A Detailed Guide to Applying

A Detailed Guide to Applying

Winning a fellowship requires planning and effort, which are in your control. Experience shows that if you follow these steps, you will greatly increase your odds of securing an award.

The Fellowship Office has created the Fellowship Planning Log to assist students as they begin the fellowship planning process.

Think Ahead | Find an Overriding Objective | Give Yourself Options
Do the Digging | Focus on Process | Get Help

Think Ahead

Fellowship applications are a time-consuming proposition. Students should be clear about their goals; choose the right program; draft a project proposal and usually a personal statement, and then line up their references. And all of this must happen before the deadline.

Students should, therefore, allow plenty of lead time. Find out the due dates for the awards that are of interest, and come in to meet with the GS Fellowships Office well in advance—six months beforehand, if possible. This will give you the chance to focus on the process. When the time comes to submit your application, you will be ready to put forward your best thinking.

Once you get started with the application process, you will need to stay mindful of deadlines. These have a way of creeping up on you while you are occupied with other things. Enter the final due dates as well as your own process deadlines in your calendar and take gradual but consistent steps toward your goal.

Find an Overriding Objective

Successful fellowship applicants know what they want. For example, they want to go to Gujarat and learn Hindi. Or they want to go to Berlin and study filmmaking. Their single-mindedness gives them the power to focus their efforts on just one goal.

Many wonderful students, however, have two pressing ambitions. Such ambivalence thwarts productive effort. The first step in applying for a fellowship, therefore, is to figure out what you most want for the year ahead. There is no need for life-long renunciations; you must simply identify where, in the coming year, your priorities lie.

Give Yourself Options

You may find yourself in a position to submit multiple fellowship applications for the same project.

For example:

  • If you want to do a master’s degree in history in the UK, the Marshall, Gates-Cambridge, Clarendon, and Fulbright would all be plausible options.
  • If you want to learn an Asian language overseas, the Luce, Boren, Bridging, and Princeton in Asia programs are possible targets—as are the English-language teaching positions offered by Fulbright and the Japanese and Korean governments.

If several, mutually consistent fellowships are available the wise course is to apply for them all. You will enhance your chances of success and—what is more important—you will be affirming to yourself the seriousness of your intention to bring your plan to fruition.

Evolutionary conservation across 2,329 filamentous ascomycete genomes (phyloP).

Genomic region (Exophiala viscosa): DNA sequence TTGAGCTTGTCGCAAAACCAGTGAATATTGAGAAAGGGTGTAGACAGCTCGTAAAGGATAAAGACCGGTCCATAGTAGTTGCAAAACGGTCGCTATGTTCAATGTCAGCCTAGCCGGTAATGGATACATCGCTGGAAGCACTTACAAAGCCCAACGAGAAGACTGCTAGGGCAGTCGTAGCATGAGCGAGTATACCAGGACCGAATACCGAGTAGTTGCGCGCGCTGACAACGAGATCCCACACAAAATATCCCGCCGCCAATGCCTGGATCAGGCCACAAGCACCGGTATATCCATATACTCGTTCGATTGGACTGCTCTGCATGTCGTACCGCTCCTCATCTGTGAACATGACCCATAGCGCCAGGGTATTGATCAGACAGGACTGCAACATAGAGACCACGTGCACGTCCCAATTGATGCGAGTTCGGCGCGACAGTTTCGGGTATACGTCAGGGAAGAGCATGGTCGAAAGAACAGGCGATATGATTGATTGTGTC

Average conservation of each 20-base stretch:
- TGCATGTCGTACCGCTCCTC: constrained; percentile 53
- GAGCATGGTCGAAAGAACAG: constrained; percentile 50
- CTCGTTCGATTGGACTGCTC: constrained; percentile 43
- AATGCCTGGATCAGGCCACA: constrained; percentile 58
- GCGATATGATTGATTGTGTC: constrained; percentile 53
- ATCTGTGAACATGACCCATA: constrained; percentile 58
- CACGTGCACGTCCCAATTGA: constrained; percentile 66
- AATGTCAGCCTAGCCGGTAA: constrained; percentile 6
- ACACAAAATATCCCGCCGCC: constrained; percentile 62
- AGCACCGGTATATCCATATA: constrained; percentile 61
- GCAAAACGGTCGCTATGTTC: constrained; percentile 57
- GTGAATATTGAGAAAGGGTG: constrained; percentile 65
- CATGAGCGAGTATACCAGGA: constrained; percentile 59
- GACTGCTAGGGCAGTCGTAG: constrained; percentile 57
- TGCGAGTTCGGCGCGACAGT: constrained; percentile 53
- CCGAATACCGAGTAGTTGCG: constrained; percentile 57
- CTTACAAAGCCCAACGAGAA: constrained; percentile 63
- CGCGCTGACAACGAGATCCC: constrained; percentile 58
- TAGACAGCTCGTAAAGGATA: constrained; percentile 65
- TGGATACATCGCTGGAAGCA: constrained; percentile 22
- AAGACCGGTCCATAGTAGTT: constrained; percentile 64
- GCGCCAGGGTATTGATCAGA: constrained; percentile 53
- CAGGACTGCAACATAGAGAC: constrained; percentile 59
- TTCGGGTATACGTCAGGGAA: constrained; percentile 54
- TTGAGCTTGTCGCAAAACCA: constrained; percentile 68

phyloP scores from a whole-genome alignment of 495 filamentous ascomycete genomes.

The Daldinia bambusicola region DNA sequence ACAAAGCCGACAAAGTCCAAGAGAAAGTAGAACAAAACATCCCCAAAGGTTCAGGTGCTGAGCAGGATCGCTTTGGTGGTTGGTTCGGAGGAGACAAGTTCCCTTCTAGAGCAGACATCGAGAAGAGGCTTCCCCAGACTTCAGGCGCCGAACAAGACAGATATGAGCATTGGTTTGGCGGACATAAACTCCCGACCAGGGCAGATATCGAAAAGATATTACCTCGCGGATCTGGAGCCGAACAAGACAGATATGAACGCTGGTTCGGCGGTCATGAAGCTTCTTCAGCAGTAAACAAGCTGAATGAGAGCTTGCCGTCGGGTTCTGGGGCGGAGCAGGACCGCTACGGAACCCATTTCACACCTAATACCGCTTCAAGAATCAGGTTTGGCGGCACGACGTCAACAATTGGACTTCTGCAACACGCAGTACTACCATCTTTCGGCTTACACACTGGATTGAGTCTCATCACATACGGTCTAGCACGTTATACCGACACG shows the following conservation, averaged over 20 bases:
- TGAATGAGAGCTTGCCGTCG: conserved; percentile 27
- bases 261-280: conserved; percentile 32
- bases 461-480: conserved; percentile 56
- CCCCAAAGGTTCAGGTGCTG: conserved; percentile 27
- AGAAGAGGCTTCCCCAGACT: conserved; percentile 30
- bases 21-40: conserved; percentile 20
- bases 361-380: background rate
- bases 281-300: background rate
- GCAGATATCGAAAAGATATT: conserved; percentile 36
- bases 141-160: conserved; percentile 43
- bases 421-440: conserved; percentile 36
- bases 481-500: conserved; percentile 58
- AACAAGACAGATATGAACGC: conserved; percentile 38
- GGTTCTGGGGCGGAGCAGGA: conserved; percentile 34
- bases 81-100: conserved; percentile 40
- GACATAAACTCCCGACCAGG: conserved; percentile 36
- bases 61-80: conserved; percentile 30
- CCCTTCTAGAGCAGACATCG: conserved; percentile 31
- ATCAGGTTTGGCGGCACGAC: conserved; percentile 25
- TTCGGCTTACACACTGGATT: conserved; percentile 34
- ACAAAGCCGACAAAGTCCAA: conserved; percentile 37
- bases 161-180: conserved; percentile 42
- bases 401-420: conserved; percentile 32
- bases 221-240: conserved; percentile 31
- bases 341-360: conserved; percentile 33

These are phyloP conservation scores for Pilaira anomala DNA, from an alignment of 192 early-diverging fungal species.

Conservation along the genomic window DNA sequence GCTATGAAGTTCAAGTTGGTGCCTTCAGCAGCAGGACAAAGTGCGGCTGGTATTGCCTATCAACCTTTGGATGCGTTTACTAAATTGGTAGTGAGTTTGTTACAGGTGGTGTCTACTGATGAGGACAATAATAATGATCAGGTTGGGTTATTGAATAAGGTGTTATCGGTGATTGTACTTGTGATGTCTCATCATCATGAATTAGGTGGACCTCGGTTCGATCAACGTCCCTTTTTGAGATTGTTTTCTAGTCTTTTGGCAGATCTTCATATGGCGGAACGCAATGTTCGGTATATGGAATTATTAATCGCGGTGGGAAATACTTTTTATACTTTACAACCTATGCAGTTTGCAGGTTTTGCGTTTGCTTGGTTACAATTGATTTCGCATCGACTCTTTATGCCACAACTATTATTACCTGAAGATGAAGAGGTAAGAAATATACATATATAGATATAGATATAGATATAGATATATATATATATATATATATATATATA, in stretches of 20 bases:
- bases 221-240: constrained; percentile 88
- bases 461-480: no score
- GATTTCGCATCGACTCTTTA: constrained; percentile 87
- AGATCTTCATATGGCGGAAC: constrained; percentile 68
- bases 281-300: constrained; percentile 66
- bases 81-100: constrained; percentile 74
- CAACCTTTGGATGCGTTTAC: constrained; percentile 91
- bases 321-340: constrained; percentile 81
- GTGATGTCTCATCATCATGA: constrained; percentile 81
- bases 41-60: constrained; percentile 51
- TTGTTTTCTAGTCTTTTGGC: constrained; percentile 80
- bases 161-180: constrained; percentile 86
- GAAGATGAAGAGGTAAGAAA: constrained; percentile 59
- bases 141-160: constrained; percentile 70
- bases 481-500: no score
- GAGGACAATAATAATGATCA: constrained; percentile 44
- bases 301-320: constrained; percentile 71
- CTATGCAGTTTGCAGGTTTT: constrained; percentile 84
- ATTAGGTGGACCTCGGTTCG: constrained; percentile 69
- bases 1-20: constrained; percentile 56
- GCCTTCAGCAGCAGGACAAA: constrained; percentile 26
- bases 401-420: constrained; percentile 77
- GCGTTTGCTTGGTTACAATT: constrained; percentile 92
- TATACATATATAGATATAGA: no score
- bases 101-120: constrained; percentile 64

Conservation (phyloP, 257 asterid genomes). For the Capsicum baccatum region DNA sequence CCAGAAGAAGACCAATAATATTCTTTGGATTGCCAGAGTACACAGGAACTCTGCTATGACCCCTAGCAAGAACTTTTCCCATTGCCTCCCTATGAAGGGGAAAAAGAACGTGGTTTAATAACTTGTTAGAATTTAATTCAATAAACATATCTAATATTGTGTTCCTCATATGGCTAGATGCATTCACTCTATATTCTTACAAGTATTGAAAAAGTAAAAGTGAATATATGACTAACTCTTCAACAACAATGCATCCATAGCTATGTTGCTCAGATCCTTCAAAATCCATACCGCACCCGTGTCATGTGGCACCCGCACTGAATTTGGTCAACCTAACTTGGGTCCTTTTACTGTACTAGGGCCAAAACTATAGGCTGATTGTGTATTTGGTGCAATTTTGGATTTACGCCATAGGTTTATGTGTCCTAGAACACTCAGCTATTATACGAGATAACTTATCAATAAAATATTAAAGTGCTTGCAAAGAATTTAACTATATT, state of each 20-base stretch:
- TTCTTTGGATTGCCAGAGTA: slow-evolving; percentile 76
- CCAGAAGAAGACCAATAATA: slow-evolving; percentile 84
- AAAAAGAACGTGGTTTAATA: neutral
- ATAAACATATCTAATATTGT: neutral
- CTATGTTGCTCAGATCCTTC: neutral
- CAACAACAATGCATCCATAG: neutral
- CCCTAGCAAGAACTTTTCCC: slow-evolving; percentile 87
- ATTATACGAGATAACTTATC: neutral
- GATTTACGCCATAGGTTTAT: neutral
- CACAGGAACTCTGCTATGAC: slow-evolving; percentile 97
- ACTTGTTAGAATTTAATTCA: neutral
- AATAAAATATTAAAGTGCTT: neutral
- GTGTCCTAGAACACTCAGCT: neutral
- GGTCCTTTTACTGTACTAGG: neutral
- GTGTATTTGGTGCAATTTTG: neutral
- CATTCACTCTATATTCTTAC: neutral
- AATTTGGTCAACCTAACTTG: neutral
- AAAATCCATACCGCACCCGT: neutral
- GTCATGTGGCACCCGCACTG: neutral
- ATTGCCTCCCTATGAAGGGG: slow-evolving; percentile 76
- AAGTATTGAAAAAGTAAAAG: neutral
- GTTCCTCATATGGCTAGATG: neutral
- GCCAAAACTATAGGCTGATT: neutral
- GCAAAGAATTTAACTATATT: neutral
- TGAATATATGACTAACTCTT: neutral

Do the Digging

Throughout the application process, you will need to explain your plans for the future. You can answer convincingly only by knowing exactly what it is you are proposing to do, as well as where and with whom you are proposing to do it.

Find out, therefore, all you can about the fellowship programs that interest you and, where applicable, the course offerings of the universities where you propose to study. Seek out previous winners as well as professors who are informed about the awards you are seeking. Plan to attend one of the GS Fellowship Information Sessions held throughout the academic year to learn more about the opportunities that interest you.

Focus on Process

 Regardless of whether you ultimately secure a fellowship, making the effort to is bound to help you in the long run. To organize a good application you must:

  • Articulate your long-term goals and the steps you will take along the way
  • Present your most sophisticated ideas in accessible prose
  • Fashion a compelling narrative out of your past decisions
  • Adapt to the selection committee’s criteria while remaining true to your own priorities  

The act of applying, in other words, virtually guarantees that you will gain self-awareness and lucidity of expression. This is why we urge you to focus on process, rather than on the chances of being chosen. If you approach the work in a process-oriented spirit, you will end up with more insight into yourself, greater clarity about your goals, and greater ease in the presentation of your ideas, acquisitions that can be transferred to any context.

Get Help

Although it is possible to apply for fellowships on your own, the GS Fellowships Office urges you to utilize the vast resources available.

Benefits of working with the GS Fellowships Office

  • Guidance about which competitions to enter
  • Step-by-step assistance as you develop a workable proposal
  • Constructive criticism of your draft essays
  • Structure and moral support